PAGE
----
Source: CSEMSource: CSEM

Another efficiency record has been achieved for photovoltaic (PV) technology, notably for dual-junction solar cells.

Most PV systems currently rely on single-junction devices, which are approaching their practical efficiency limit of 25–27 percent. Researchers are now pursuing multi-junction devices, which consist of two or more stacked subcells, each absorbing a different part of the solar spectrum.

A U.S.-Swiss collaboration has resulted in tandem solar cells, composed of a gallium arsenide layer covering a crystalline silicon film, with record efficiencies of converting sunlight into electricity under one-sun illumination. An efficiency of 32.5 percent was documented with a gallium indium phosphide top cell, surpassing the previous record efficiency of 29.8 percent for a similar structure. Efficiencies approaching 36 percent were achieved when combining a gallium indium phosphide/gallium arsenide dual-junction cell with a silicon single-junction cell, just 2 percent below the triple-junction record.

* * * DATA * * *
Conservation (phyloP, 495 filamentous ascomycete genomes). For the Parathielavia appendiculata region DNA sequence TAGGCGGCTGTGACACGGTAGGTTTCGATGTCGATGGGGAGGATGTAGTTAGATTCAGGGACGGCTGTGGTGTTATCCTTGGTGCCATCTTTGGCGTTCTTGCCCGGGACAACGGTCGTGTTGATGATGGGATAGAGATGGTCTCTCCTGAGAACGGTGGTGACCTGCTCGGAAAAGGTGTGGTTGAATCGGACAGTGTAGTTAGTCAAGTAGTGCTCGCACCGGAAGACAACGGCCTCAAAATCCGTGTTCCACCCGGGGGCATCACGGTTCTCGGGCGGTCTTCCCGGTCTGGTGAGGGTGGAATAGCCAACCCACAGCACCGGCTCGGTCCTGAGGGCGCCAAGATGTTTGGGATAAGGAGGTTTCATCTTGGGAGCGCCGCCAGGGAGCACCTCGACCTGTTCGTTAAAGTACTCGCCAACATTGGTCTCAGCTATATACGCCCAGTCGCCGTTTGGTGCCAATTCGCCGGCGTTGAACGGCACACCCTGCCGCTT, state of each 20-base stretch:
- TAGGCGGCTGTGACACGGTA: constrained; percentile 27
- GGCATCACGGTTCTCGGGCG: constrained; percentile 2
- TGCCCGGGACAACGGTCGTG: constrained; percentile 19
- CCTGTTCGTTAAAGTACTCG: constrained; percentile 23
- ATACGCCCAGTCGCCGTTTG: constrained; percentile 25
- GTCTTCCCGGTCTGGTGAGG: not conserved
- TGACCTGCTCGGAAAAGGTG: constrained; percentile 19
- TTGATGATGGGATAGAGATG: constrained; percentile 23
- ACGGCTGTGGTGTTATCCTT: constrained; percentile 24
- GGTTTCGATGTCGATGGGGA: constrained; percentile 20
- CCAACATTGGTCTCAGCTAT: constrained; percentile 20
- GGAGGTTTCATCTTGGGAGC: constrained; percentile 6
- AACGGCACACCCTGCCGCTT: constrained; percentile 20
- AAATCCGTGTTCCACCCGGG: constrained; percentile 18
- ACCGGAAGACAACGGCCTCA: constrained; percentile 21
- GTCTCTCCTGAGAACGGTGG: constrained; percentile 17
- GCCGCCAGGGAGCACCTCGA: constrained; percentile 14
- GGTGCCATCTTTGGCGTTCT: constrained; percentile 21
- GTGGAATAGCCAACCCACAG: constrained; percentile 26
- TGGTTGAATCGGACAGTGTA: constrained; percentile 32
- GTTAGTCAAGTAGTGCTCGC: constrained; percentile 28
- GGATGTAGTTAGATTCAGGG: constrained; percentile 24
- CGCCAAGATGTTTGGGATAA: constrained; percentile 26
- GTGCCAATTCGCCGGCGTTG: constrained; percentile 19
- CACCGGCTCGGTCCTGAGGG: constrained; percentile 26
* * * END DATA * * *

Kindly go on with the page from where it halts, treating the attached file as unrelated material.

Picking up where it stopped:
Economics remains a barrier to the adoption of multi-junction cells, with the cost of the gallium indium phosphide cell estimated to cost $4.85/W and the gallium arsenide cell to cost $7.15/W at an assumed 30 percent efficiency. The researchers theorize that costs will decline to 66 cents/W and 85 cents/W for these cells, respectively, as cell efficiencies and manufacturing activities increase.

Scientists at the U.S. Department of Energy’s National Renewable Energy Laboratory, the Swiss Center for Electronics and Microtechnology (CSEM) and the École Polytechnique Fédérale de Lausanne participated in this research.

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